At Kaleidoscope, we want parents to know that these are all normal and understandable questions and reactions to a child’s LGBTQ+ identity. We also want parents to know that we offer several support groups for parents of LGBTQ+ youth to share their experiences, give and receive support, and learn about valuable resources. Here are a few commonly asked questions:

I’m nervous about attending a support group. What can I expect?

The purpose of our groups is to support you wherever you are in your journey. You are welcome here, and you will not be judged or shamed in any way.

I love my child, and I am also grieving the life I thought my child may have had. Can a support group help me with these kinds of feelings?

Parent support groups can help parents realize that grieving is a process. It is not linear and it takes time to adjust. It can be comforting to talk with other parents who may have similar feelings or initial reactions. Sharing these emotions in a safe space can provide an opportunity for self-exploration of one’s own biases and fears. It can often provide parents with a sense of hope to hear from other parents who have moved from a place of grief to acceptance.

There are groups for parents of neurotypical children and neurodivergent LGBTQ+ children. Is parenting an LGBTQ+ child similar for both cohorts?

Although each child with autism has a unique experience, LGBTQIA+ young people that are also on the autism spectrum may face more complex challenges than their neurotypical peers. It’s important to listen to these young people and consider the potential influence of certain factors, such as theory of mind deficits, social challenges, sensory sensitivity, and more, while also recognizing that autistic youth have as much of a right to identify and express who they are as neurotypical young people.

I’m interested! Where do I sign up? 

If you are interested in joining our Parent/Caregivers Support Group in English or in Spanish, please contact Dr. Joselyn Valle at [email protected]

To inquire about our new Parent Education Group for Parents of LGBTQ+ Autistic Youth that begins in September, contact Dr. Sarah Bruce at [email protected]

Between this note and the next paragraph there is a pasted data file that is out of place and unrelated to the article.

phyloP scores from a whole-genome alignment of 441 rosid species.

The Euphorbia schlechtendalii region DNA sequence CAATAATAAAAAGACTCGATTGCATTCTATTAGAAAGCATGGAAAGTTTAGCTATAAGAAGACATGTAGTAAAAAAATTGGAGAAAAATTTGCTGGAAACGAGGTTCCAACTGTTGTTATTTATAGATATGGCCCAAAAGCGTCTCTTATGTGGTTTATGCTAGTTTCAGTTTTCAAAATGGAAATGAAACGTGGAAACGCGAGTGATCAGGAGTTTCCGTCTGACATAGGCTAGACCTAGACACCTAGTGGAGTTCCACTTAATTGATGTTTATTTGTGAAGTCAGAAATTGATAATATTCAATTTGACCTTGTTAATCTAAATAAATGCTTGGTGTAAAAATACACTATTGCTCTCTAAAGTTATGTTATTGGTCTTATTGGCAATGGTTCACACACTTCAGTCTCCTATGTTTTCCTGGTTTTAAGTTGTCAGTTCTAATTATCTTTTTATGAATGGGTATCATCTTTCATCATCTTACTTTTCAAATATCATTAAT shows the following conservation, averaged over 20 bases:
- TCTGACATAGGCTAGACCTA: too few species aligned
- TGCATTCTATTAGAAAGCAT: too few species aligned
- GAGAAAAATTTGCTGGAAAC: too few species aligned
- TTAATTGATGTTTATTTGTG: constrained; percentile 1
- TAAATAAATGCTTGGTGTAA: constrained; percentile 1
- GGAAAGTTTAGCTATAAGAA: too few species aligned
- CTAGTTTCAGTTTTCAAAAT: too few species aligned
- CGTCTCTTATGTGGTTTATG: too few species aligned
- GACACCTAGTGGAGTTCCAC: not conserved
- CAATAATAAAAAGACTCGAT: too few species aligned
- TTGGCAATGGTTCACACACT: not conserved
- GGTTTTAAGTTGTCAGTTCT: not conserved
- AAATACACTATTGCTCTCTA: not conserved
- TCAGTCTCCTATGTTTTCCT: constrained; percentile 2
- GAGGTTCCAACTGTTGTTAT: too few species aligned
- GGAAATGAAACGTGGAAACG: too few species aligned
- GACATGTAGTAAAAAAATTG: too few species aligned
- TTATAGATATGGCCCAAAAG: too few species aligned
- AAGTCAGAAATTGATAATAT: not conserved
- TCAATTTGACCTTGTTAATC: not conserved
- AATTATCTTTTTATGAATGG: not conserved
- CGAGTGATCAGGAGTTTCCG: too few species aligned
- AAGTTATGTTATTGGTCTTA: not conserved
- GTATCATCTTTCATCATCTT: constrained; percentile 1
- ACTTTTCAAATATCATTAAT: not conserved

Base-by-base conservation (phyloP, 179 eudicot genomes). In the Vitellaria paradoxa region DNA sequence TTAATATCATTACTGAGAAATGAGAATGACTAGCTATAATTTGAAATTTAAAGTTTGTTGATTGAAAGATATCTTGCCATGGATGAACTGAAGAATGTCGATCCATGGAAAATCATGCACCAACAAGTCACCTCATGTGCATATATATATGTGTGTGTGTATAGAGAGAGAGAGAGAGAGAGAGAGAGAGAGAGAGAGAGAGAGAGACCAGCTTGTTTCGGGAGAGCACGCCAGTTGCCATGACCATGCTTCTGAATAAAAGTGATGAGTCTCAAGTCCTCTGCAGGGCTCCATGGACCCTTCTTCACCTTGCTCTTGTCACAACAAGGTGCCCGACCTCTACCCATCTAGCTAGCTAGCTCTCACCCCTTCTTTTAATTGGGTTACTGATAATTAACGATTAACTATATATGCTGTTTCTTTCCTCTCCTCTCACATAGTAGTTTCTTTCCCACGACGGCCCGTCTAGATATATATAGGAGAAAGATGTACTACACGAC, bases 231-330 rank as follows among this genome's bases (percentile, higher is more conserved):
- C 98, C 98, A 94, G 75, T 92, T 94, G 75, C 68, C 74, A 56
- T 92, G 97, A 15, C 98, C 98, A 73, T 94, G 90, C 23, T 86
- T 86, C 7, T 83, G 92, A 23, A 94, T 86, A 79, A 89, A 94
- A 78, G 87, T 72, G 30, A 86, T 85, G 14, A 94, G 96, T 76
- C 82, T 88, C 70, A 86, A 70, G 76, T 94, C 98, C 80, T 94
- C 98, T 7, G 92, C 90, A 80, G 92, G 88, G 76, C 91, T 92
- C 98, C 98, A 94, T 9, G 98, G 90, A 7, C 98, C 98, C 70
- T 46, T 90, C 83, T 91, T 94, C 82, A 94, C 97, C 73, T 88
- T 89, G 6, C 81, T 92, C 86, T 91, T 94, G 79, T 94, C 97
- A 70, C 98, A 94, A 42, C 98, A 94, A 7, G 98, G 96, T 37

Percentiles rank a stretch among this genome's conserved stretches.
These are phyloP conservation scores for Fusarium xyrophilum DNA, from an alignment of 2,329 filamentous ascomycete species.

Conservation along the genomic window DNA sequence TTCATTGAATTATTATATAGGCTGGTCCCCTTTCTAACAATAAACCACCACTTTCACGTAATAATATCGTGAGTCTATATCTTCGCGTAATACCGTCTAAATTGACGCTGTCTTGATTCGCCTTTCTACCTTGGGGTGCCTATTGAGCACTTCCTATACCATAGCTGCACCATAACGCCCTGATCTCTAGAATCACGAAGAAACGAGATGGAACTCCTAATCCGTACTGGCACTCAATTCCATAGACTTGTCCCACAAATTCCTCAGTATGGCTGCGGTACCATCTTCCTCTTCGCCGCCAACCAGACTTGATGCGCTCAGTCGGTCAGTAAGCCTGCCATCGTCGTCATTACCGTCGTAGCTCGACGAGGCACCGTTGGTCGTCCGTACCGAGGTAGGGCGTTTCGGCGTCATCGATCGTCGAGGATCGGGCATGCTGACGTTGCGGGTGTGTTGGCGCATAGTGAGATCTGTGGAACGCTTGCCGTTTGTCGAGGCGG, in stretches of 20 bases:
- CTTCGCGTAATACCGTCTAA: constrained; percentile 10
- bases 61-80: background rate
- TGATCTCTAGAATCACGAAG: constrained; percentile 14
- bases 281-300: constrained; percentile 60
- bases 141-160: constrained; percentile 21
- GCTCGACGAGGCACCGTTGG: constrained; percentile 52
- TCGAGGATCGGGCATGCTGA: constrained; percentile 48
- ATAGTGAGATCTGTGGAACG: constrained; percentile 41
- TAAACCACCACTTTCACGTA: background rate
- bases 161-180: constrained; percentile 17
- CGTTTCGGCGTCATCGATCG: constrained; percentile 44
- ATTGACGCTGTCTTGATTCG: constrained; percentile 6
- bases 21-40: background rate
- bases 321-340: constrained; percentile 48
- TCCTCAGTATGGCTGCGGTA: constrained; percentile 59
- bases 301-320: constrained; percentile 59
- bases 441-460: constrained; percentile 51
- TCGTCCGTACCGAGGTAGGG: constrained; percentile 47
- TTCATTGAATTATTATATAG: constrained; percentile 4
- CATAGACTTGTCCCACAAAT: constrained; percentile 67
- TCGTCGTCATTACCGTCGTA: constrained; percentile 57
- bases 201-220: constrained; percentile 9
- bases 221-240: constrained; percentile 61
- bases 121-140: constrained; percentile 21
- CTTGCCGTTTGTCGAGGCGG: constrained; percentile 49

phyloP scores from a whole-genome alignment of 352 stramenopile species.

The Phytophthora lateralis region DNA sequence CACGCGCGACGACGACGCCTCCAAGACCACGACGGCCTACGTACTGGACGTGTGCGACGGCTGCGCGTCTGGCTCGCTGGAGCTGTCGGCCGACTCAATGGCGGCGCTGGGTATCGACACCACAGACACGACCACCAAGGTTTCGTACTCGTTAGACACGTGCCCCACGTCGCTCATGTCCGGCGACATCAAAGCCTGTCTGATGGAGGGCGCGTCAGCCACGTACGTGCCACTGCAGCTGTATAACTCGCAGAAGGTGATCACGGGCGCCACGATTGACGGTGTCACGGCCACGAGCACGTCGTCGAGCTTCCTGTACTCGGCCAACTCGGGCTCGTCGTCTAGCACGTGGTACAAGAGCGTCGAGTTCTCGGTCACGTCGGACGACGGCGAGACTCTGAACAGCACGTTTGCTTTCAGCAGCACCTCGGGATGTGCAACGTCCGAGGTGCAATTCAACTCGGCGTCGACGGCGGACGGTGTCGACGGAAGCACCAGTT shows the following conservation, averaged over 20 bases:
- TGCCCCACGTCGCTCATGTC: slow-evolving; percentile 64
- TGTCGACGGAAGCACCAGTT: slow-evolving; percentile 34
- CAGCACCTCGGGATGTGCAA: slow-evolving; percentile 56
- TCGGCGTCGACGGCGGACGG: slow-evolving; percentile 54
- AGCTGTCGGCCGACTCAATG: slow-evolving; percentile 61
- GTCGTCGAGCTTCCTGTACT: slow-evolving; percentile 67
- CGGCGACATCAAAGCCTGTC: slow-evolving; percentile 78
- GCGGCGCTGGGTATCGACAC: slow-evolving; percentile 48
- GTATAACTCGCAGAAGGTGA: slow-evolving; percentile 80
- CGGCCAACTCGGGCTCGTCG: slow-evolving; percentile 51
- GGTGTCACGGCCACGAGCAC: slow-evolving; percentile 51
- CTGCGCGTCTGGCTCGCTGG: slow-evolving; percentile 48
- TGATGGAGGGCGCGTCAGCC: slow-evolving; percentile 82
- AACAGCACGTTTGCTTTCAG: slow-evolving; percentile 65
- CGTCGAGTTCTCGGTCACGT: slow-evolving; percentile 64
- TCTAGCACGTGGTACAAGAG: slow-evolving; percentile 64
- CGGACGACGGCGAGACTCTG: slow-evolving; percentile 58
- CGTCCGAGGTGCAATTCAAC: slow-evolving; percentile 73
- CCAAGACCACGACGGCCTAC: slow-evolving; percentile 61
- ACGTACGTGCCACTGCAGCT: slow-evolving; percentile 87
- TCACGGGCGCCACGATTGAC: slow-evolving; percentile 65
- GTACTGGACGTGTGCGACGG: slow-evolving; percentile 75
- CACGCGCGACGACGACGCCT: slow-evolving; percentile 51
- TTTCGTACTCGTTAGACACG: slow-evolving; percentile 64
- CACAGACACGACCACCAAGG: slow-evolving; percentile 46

Kaleidoscope's Pride Month Recap
Pride Month 2022 Recap 495 400 cj

Pride Month 2022 Recap

Kaleidoscope's Pride Month Recap

Pride Month 2022 Recap

All of us at Kaleidoscope so enjoyed Pride Month 2022. June was a busy month for us and we thoroughly enjoyed participating in so many joyful Pride events.

We kicked off our month with Pasadena’s DCFS LGBTQIA+ Resource Fair on June 1st. It was a true pleasure to share information about our program with the many wonderful DCFS staff who attended the Resource Fair, and we appreciated their interest in our program.

Our next event was the fabulous WeHo Pride Street Festival and Parade on June 4th and 5th. The atmosphere during this weekend was positive, upbeat, and inclusive. The LGBTQIA+ community and their allies brought the fun and everyone was in a great mood. We gave rainbow striped notepads, erasers and lanyards to the folks visiting our booth and we were told our unique pronoun pins were the most popular give-away at the event.

The celebration continued at LA Pride on June 11th. We were truly honored to be a beneficiary of Cheer LA’s fundraising. Cheer LA is an active group of volunteers seeking to promote awareness, spirit, and diversity in the LGBTQIA+ community through dynamic cheer, dance, and stunt performances. Kaleidoscope is thrilled and grateful to receive over $1000 from Cheer LA.

We wrapped up June with one last event, the San Fernando Valley Pride Party on June 25. This family event, held at the Van Nuys Civic Center, was filled with joy, pride, and lots of karaoke!

In addition to attending Pride events, we provided two training sessions for the staff at Muskingum Health Center in Zanesville, Ohio. Muskingum Behavioral Health offers compassionate and effective counseling, prevention and recovery services along with recovery housing. Our Kaleidoscope team members provided a “LGBTQIA+ 101” training to the staff and a “Best LGBTQIA+ Practices for Clinicians” for their clinical staff.

We provided one training session and facilitated three candid conversations for the Segal Benz corporation. We received feedback that these sessions were transformative for the attendees and Segal Benz said they were so thrilled with the Kaleidoscope presenters that they booked their 2023 with us!